During the first week of the exam period Rueben and I were able to get the structure built over a day and a half (mainly thanks to Glenn letting us in over the weekend!). I may never have known there were so many types of screws to choose from…
Richard and I also developed an ‘if/elseif’ code that would control which lights would be on depending on the value of the potentiometer. Initially I was planning to have 8x push on/push off switches, however the pot created that linear motion I wanted, simplified the code and minimised the components. We also found an 8x input module relay for the remote which was convenient for the 8 stages I’d been planning for! We found that it makes a clicking noise for every relay the pot passes which differentiated the stages (this was something I had been worried about). All the lights I’d ordered finally arrived as well! All that was left after this was adding the hooks to secure the lights on the structure, arranging the lights and wiring the remote.
There were quite a few things I didn’t get time to do before the submission time that would have made quite a big difference to the final product for the submission date. These included:
- Applying the mirrors to the surface of the roof and base to create the light tunnel I’d envisioned from the beginning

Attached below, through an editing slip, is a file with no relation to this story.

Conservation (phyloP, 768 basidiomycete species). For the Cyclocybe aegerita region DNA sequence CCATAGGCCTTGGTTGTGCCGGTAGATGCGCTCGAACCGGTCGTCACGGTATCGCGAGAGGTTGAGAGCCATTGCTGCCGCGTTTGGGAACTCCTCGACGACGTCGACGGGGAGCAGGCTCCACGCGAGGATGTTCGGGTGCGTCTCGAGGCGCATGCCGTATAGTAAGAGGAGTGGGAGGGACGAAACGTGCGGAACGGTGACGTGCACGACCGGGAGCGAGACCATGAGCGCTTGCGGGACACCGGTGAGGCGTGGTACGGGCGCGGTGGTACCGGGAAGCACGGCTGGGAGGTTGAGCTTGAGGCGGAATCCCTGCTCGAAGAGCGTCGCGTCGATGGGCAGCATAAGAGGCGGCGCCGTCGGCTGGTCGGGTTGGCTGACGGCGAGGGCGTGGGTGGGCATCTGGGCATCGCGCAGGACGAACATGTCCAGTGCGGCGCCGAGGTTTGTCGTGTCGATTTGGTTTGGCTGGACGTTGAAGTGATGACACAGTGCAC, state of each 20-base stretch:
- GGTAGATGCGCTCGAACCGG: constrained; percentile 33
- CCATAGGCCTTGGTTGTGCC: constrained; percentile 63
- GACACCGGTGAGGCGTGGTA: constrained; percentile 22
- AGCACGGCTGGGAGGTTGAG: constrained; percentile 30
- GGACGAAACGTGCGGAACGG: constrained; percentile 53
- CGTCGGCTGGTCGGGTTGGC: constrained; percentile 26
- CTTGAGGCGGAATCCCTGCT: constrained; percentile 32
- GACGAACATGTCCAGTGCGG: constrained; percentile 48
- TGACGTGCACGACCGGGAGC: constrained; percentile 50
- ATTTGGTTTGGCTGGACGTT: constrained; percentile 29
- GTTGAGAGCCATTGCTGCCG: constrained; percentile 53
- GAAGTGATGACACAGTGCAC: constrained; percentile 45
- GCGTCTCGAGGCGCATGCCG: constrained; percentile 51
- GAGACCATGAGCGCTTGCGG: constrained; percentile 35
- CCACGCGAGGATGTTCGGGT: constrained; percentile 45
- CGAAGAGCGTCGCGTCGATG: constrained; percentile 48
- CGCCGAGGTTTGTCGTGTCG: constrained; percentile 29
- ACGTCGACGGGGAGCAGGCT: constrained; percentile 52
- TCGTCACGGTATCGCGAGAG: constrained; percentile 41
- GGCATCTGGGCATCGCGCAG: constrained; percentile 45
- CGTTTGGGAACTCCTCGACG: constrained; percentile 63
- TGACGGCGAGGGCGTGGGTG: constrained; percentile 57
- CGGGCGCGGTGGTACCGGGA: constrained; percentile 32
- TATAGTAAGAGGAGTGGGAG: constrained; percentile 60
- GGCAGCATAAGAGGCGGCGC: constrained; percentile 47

- Tidying the wires going from the remote down into the base
- Ensuring all of the lights were securely fastened
- Repainting the beams
- Adding markers to the remote to indicate the stages
- Fixing the pink and orange lights so both sets would activate at one time rather than one set
- Finding a way to conceal the masses of wires running along the perimeter of the roof and base
Of course these elements might have been completed with better time management skills, a tamed indecisive nature and a higher priority focus (Strawberry Boogie). Despite these facts, I can’t beat myself up over it because the skills I learned from diving out of my comfort trumps that. I was disappointed that I didn’t get to finish it to the full extent, but I got comfort from the fact it would be in full bloom come grad show.